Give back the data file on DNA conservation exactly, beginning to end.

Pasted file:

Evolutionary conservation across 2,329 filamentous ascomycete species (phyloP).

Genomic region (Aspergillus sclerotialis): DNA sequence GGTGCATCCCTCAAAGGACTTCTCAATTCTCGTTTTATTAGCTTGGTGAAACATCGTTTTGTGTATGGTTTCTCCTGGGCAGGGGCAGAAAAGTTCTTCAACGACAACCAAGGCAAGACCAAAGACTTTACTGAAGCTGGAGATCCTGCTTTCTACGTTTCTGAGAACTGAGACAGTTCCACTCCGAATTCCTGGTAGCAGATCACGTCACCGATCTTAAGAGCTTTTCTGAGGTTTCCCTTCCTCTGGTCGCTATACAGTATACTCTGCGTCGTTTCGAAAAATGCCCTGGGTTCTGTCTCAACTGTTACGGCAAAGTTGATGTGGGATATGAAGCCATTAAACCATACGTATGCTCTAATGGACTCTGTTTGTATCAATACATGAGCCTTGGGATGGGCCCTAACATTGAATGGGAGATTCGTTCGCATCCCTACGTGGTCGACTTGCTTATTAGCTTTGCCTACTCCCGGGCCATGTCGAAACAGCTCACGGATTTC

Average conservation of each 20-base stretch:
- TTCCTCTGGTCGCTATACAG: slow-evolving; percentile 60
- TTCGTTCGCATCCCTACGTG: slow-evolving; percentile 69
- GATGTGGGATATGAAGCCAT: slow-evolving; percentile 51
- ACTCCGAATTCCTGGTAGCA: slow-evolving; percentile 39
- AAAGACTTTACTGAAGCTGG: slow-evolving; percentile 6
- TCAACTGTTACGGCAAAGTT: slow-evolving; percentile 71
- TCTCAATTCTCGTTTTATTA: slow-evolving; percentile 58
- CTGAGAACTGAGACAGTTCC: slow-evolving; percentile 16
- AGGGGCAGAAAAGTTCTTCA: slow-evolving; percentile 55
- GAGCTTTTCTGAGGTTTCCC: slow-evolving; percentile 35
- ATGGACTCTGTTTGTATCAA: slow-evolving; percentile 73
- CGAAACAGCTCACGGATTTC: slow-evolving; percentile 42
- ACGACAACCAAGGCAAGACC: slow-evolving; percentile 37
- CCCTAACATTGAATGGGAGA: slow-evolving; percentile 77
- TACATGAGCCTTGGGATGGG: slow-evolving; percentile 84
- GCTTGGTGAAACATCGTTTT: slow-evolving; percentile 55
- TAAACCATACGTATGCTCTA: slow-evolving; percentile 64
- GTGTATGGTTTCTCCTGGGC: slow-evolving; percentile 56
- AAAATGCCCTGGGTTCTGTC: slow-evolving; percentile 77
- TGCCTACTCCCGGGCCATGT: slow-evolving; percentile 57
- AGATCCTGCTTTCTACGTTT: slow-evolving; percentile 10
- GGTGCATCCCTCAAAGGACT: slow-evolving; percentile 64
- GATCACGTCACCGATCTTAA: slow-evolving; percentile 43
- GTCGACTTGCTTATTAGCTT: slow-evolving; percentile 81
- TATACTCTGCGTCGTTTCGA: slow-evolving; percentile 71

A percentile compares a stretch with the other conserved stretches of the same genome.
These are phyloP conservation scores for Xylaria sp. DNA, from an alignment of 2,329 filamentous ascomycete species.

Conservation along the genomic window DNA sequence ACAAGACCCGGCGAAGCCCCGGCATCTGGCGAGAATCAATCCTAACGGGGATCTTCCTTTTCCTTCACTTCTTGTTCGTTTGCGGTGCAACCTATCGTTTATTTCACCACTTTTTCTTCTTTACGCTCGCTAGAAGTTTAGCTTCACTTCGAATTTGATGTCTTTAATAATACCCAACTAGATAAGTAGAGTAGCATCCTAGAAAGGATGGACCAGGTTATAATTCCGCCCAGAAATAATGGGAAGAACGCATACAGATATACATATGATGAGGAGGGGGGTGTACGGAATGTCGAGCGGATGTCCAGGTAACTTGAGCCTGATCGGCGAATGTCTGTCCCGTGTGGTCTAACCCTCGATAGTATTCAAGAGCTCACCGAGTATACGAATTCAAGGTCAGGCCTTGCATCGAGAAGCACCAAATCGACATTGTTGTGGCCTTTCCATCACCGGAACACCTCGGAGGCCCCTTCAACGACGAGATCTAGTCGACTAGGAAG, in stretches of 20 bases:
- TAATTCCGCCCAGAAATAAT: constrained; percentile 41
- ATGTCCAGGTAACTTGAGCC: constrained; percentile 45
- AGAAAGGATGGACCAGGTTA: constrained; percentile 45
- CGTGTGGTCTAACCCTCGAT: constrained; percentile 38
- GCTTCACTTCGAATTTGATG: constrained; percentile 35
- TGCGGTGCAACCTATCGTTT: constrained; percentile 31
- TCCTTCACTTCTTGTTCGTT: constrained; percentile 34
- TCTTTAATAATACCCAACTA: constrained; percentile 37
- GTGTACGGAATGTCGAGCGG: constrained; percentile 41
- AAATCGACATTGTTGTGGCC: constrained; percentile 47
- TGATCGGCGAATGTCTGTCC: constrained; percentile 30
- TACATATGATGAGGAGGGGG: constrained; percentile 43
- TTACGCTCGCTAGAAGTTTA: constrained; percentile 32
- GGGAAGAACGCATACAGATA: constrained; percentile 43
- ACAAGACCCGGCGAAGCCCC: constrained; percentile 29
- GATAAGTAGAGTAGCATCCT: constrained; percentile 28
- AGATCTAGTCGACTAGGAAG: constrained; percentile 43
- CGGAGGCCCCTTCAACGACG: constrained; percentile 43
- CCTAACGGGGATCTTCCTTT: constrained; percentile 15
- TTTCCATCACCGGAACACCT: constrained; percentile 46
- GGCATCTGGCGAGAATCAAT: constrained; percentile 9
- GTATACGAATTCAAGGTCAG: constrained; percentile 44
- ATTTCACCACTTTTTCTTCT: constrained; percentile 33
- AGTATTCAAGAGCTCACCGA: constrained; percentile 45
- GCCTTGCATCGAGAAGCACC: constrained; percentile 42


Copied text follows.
Evolutionary conservation across 2,329 filamentous ascomycete species (phyloP).

Genomic region (Aspergillus sclerotialis): DNA sequence GGTGCATCCCTCAAAGGACTTCTCAATTCTCGTTTTATTAGCTTGGTGAAACATCGTTTTGTGTATGGTTTCTCCTGGGCAGGGGCAGAAAAGTTCTTCAACGACAACCAAGGCAAGACCAAAGACTTTACTGAAGCTGGAGATCCTGCTTTCTACGTTTCTGAGAACTGAGACAGTTCCACTCCGAATTCCTGGTAGCAGATCACGTCACCGATCTTAAGAGCTTTTCTGAGGTTTCCCTTCCTCTGGTCGCTATACAGTATACTCTGCGTCGTTTCGAAAAATGCCCTGGGTTCTGTCTCAACTGTTACGGCAAAGTTGATGTGGGATATGAAGCCATTAAACCATACGTATGCTCTAATGGACTCTGTTTGTATCAATACATGAGCCTTGGGATGGGCCCTAACATTGAATGGGAGATTCGTTCGCATCCCTACGTGGTCGACTTGCTTATTAGCTTTGCCTACTCCCGGGCCATGTCGAAACAGCTCACGGATTTC

Average conservation of each 20-base stretch:
- TTCCTCTGGTCGCTATACAG: slow-evolving; percentile 60
- TTCGTTCGCATCCCTACGTG: slow-evolving; percentile 69
- GATGTGGGATATGAAGCCAT: slow-evolving; percentile 51
- ACTCCGAATTCCTGGTAGCA: slow-evolving; percentile 39
- AAAGACTTTACTGAAGCTGG: slow-evolving; percentile 6
- TCAACTGTTACGGCAAAGTT: slow-evolving; percentile 71
- TCTCAATTCTCGTTTTATTA: slow-evolving; percentile 58
- CTGAGAACTGAGACAGTTCC: slow-evolving; percentile 16
- AGGGGCAGAAAAGTTCTTCA: slow-evolving; percentile 55
- GAGCTTTTCTGAGGTTTCCC: slow-evolving; percentile 35
- ATGGACTCTGTTTGTATCAA: slow-evolving; percentile 73
- CGAAACAGCTCACGGATTTC: slow-evolving; percentile 42
- ACGACAACCAAGGCAAGACC: slow-evolving; percentile 37
- CCCTAACATTGAATGGGAGA: slow-evolving; percentile 77
- TACATGAGCCTTGGGATGGG: slow-evolving; percentile 84
- GCTTGGTGAAACATCGTTTT: slow-evolving; percentile 55
- TAAACCATACGTATGCTCTA: slow-evolving; percentile 64
- GTGTATGGTTTCTCCTGGGC: slow-evolving; percentile 56
- AAAATGCCCTGGGTTCTGTC: slow-evolving; percentile 77
- TGCCTACTCCCGGGCCATGT: slow-evolving; percentile 57
- AGATCCTGCTTTCTACGTTT: slow-evolving; percentile 10
- GGTGCATCCCTCAAAGGACT: slow-evolving; percentile 64
- GATCACGTCACCGATCTTAA: slow-evolving; percentile 43
- GTCGACTTGCTTATTAGCTT: slow-evolving; percentile 81
- TATACTCTGCGTCGTTTCGA: slow-evolving; percentile 71

A percentile compares a stretch with the other conserved stretches of the same genome.
These are phyloP conservation scores for Xylaria sp. DNA, from an alignment of 2,329 filamentous ascomycete species.

Conservation along the genomic window DNA sequence ACAAGACCCGGCGAAGCCCCGGCATCTGGCGAGAATCAATCCTAACGGGGATCTTCCTTTTCCTTCACTTCTTGTTCGTTTGCGGTGCAACCTATCGTTTATTTCACCACTTTTTCTTCTTTACGCTCGCTAGAAGTTTAGCTTCACTTCGAATTTGATGTCTTTAATAATACCCAACTAGATAAGTAGAGTAGCATCCTAGAAAGGATGGACCAGGTTATAATTCCGCCCAGAAATAATGGGAAGAACGCATACAGATATACATATGATGAGGAGGGGGGTGTACGGAATGTCGAGCGGATGTCCAGGTAACTTGAGCCTGATCGGCGAATGTCTGTCCCGTGTGGTCTAACCCTCGATAGTATTCAAGAGCTCACCGAGTATACGAATTCAAGGTCAGGCCTTGCATCGAGAAGCACCAAATCGACATTGTTGTGGCCTTTCCATCACCGGAACACCTCGGAGGCCCCTTCAACGACGAGATCTAGTCGACTAGGAAG, in stretches of 20 bases:
- TAATTCCGCCCAGAAATAAT: constrained; percentile 41
- ATGTCCAGGTAACTTGAGCC: constrained; percentile 45
- AGAAAGGATGGACCAGGTTA: constrained; percentile 45
- CGTGTGGTCTAACCCTCGAT: constrained; percentile 38
- GCTTCACTTCGAATTTGATG: constrained; percentile 35
- TGCGGTGCAACCTATCGTTT: constrained; percentile 31
- TCCTTCACTTCTTGTTCGTT: constrained; percentile 34
- TCTTTAATAATACCCAACTA: constrained; percentile 37
- GTGTACGGAATGTCGAGCGG: constrained; percentile 41
- AAATCGACATTGTTGTGGCC: constrained; percentile 47
- TGATCGGCGAATGTCTGTCC: constrained; percentile 30
- TACATATGATGAGGAGGGGG: constrained; percentile 43
- TTACGCTCGCTAGAAGTTTA: constrained; percentile 32
- GGGAAGAACGCATACAGATA: constrained; percentile 43
- ACAAGACCCGGCGAAGCCCC: constrained; percentile 29
- GATAAGTAGAGTAGCATCCT: constrained; percentile 28
- AGATCTAGTCGACTAGGAAG: constrained; percentile 43
- CGGAGGCCCCTTCAACGACG: constrained; percentile 43
- CCTAACGGGGATCTTCCTTT: constrained; percentile 15
- TTTCCATCACCGGAACACCT: constrained; percentile 46
- GGCATCTGGCGAGAATCAAT: constrained; percentile 9
- GTATACGAATTCAAGGTCAG: constrained; percentile 44
- ATTTCACCACTTTTTCTTCT: constrained; percentile 33
- AGTATTCAAGAGCTCACCGA: constrained; percentile 45
- GCCTTGCATCGAGAAGCACC: constrained; percentile 42